Many mood stabilizers are anti-seizure drugs and because I was on two of them when I was hospitalized the first four ECT treatments were essentially a bust, as they failed to induce a seizure of adequate length (30 seconds). I was at my sickest and though I had no idea, my poor husband was in despair. Phillip has since told me that during this time he repeatedly asked both Dr. L. and Dr. K. if I would recover. They assured him that I would, but he said it was hard for him to accept this given my condition. I remember only bits and pieces from this time and have relied on Phillip to fill in the details. I screamed and swore and was convinced that the ECT wouldn't work, furious at both Dr. L. and Dr. K. for continuing it. Though I was never violent towards anyone (just objects), I spent some time in the "quiet room", where I was anything but. And I was delusional. I believed there was a camera inside the smoke detector over my bed, and that a small spiral bound notebook I had was radioactive. I was totally convinced that dark-haired Erica, a nurse's aide, was in fact Monica Lewinsky. Eating was still a problem for me and all I wanted was ginger ale, which they could or would not provide. Visitors could not bring in food, but Phillip poured a can of ginger ale into a freezer bag, ice into another, then stowed them in his pockets and smuggled them in for me. My hero.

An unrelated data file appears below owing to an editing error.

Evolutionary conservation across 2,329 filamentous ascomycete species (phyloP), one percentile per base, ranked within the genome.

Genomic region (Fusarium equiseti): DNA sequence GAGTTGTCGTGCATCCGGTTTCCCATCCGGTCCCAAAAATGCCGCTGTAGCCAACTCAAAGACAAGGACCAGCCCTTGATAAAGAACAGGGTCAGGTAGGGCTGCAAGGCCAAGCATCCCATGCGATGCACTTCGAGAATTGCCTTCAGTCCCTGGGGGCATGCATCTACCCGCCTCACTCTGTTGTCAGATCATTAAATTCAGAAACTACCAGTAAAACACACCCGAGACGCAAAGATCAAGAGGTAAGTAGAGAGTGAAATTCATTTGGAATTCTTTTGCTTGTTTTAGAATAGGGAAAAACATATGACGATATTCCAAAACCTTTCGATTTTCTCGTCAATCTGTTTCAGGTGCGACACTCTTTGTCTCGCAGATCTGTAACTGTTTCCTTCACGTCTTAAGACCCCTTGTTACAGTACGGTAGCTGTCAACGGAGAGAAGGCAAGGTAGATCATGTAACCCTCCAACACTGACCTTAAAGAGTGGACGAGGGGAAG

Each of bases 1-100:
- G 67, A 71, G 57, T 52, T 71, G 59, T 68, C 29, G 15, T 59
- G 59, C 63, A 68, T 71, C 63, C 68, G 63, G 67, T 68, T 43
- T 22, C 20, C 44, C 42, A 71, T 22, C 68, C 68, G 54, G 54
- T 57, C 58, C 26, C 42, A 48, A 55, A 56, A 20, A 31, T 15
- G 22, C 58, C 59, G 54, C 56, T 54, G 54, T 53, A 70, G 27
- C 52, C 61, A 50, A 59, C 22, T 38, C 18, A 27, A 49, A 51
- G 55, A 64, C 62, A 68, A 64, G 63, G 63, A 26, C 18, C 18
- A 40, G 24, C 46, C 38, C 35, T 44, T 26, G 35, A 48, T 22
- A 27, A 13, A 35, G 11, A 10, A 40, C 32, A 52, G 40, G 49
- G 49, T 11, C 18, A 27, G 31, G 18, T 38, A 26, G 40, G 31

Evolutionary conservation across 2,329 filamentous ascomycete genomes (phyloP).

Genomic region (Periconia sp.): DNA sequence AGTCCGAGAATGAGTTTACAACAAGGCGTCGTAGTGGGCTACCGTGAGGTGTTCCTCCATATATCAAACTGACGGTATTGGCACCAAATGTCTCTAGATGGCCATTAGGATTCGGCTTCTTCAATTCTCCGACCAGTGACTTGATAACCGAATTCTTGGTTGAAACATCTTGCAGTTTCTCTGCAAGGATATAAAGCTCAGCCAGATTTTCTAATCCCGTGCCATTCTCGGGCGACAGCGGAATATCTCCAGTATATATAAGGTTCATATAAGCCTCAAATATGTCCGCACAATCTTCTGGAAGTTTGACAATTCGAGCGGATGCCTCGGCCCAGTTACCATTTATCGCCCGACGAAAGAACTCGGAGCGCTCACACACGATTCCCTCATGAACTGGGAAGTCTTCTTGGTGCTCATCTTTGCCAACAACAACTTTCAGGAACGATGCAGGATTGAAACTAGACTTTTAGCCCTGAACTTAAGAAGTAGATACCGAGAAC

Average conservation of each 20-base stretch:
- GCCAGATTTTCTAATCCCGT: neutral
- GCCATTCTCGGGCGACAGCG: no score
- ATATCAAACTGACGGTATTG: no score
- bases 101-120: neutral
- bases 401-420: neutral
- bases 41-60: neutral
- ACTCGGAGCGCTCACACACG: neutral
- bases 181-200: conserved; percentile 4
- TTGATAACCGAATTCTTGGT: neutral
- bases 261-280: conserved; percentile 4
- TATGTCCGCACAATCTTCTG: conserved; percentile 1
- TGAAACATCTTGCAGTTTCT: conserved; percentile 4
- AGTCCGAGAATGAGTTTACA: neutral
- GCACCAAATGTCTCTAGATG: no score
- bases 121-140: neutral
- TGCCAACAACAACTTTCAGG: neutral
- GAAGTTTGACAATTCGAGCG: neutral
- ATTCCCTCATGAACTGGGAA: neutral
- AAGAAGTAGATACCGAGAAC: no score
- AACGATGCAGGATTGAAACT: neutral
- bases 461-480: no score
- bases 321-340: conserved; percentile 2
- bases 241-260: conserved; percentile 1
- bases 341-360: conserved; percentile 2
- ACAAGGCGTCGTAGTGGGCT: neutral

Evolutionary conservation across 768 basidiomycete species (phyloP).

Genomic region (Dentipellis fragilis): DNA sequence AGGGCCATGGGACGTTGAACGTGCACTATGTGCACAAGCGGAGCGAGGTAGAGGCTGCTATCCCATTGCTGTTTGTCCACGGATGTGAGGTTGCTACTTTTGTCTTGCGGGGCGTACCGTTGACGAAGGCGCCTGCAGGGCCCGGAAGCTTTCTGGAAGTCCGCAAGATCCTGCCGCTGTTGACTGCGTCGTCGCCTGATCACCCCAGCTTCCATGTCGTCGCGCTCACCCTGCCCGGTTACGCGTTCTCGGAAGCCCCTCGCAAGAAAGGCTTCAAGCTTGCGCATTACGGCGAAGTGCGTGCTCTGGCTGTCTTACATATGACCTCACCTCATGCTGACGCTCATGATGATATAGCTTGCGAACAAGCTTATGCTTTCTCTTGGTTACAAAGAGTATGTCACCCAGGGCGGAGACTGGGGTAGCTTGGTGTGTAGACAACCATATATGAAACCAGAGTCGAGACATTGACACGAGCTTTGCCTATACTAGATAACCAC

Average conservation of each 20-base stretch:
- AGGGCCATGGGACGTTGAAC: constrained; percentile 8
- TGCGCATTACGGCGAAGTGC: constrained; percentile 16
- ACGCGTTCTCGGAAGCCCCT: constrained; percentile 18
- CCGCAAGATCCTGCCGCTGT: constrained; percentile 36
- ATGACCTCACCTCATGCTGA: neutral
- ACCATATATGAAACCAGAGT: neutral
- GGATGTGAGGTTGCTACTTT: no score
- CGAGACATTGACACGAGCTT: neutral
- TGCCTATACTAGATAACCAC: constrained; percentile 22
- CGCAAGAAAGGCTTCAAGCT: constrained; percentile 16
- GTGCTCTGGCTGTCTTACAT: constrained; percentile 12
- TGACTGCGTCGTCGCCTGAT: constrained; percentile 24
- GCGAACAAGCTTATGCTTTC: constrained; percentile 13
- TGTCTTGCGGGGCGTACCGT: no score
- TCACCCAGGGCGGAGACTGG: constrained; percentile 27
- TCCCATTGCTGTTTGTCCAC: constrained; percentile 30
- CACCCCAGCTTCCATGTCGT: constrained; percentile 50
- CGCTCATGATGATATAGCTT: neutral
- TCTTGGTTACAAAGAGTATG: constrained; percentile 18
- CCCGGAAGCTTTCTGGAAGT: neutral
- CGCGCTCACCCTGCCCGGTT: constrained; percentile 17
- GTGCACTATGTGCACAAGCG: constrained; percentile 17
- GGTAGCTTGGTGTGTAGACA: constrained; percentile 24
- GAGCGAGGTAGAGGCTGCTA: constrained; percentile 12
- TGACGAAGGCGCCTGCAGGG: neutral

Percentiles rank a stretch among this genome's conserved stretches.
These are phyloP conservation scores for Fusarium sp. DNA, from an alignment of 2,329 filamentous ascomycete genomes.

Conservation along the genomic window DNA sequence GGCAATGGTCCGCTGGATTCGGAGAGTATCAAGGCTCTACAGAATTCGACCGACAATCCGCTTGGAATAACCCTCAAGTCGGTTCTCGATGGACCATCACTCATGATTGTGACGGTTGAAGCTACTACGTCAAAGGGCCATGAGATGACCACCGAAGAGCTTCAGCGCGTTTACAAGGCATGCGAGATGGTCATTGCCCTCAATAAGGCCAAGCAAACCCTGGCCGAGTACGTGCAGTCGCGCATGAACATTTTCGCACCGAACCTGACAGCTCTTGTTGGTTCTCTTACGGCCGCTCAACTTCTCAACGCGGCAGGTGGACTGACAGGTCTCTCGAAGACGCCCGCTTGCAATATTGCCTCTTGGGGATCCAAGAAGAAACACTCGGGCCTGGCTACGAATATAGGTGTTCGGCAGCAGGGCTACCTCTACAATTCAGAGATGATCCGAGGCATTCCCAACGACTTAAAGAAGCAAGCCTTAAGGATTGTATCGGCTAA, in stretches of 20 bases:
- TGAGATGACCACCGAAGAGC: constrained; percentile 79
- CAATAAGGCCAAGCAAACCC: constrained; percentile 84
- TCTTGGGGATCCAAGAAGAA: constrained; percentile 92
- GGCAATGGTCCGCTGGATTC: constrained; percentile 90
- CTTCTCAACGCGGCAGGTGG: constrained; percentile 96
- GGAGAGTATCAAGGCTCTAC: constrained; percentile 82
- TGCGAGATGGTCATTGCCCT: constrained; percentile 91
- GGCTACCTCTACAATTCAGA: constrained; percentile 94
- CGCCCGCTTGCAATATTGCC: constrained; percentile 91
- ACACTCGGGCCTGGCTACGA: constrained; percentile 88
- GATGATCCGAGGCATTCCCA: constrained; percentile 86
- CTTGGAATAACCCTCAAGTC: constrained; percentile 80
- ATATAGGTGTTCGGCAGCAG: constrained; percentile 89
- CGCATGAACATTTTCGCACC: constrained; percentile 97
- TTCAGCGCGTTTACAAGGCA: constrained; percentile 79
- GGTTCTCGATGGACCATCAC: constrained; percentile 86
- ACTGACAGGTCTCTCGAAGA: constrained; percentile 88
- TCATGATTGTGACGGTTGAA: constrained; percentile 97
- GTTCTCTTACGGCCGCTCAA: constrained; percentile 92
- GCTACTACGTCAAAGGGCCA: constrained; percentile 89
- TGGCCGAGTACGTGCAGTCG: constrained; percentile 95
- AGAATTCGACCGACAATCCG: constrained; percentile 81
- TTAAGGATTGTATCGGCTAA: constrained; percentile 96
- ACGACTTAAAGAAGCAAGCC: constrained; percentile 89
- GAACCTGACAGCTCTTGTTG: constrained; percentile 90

My fifth ECT treatment marked the beginning of my turnaround. The anti-seizure medications were out of my body and I finally had what is called a "good seizure." After I woke up and started to carry on as usual, one of the nurses scolded me for disturbing the other patients. Finally something registered in my manic mind. For the first time in weeks I was able to calm myself. When I returned to the ward after the treatment I tried to call Phillip but the single pay phone on the ward was turned off. I stomped over to the nurses' desk and demanded to use their phone. The head nurse said that I could, but only if I didn't swear. She hated to hear me swear at my husband. For the second time that morning I had a glimpse of my atrocious behavior and made an effort to control it. These were small but significant steps in my recovery.